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Phosphoenolpyruvate regulates the Th17 transcriptional program and inhibits autoimmunity

Huang, TY;Hirota, M;Sasaki, D;Kalra, RS;Chien, HC;Tamai, M;Sarkar, S;Mi, Y;Miyagi, M;Seto, Y;Ishikawa, H;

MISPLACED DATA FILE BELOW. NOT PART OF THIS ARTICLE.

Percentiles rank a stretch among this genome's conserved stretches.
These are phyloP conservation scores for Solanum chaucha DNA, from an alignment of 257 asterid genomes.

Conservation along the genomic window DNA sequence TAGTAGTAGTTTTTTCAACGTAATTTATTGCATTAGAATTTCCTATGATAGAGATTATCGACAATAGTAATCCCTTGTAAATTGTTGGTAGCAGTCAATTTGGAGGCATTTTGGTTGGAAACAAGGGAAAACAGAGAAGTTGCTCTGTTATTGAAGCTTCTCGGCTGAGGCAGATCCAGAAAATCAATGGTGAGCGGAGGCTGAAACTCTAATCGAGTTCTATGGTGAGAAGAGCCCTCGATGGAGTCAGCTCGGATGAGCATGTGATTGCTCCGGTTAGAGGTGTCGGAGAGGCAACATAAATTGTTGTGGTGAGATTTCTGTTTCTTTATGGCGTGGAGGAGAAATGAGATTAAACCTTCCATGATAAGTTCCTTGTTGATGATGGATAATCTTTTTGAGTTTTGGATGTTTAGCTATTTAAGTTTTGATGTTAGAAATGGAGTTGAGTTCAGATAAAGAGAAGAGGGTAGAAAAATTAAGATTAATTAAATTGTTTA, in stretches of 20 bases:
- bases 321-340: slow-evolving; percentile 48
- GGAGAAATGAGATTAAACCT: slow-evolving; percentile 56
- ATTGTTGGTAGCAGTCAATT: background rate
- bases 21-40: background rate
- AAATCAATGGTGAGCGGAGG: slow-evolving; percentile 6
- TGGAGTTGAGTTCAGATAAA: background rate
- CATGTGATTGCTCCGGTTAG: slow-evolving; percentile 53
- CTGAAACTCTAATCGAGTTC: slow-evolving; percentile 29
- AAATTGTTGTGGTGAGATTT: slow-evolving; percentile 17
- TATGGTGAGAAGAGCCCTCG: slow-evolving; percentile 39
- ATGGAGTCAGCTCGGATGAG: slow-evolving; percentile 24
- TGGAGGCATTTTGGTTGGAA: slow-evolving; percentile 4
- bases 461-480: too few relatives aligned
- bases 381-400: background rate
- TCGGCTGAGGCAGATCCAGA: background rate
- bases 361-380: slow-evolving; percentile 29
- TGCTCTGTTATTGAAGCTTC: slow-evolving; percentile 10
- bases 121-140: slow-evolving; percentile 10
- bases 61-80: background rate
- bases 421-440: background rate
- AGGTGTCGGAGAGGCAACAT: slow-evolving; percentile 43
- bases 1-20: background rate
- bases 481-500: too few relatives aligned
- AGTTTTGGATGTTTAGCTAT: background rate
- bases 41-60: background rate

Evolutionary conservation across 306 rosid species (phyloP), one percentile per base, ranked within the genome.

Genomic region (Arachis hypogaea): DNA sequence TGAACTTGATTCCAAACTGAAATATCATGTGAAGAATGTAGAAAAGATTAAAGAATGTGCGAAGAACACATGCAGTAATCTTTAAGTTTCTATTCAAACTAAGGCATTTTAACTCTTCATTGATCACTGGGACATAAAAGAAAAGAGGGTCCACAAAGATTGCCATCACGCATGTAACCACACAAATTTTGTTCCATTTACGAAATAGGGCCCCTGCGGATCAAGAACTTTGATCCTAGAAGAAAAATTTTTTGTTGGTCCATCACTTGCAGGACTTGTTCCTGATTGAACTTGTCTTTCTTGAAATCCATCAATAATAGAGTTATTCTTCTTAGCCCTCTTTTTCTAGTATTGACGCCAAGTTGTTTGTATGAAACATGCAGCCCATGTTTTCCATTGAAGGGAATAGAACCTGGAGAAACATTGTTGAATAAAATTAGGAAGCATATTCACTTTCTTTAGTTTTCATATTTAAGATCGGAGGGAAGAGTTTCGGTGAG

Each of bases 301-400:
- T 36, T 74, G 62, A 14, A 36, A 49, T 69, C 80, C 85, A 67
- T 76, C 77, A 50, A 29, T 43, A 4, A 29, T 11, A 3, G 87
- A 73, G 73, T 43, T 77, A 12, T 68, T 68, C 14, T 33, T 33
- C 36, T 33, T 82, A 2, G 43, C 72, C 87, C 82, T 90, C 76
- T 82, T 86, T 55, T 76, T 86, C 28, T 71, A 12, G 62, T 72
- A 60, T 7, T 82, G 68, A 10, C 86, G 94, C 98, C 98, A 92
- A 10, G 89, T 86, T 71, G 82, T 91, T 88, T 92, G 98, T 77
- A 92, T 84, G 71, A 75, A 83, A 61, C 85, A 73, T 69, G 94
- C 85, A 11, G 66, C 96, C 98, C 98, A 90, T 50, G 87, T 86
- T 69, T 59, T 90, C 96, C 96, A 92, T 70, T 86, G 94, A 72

Aerobic glycolysis, a metabolic pathway essential for effector T cell survival and proliferation, regulates differentiation of autoimmune T helper (Th) 17 cells, but the mechanism underlying this regulation is largely unknown. Here, we identify a glycolytic intermediate metabolite, phosphoenolpyruvate (PEP), as a negative regulator of Th17 differentiation. PEP supplementation or inhibition of downstream glycolytic enzymes in differentiating Th17 cells increases intracellular PEP levels and inhibits interleukin (IL)-17A expression. PEP supplementation inhibits expression of signature molecules for Th17 and Th2 cells but does not significantly affect glycolysis, cell proliferation, or survival of T helper cells. Mechanistically, PEP binds to JunB and inhibits DNA binding of the JunB/basic leucine zipper transcription factor ATF-like (BATF)/interferon regulatory factor 4 (IRF4) complex, thereby modulating the Th17 transcriptional program. Furthermore, daily administration of PEP to mice inhibits generation of Th17 cells and ameliorates Th17-dependent autoimmune encephalomyelitis. These data demonstrate that PEP links aerobic glycolysis to the Th17 transcriptional program, suggesting the therapeutic potential of PEP for autoimmune diseases.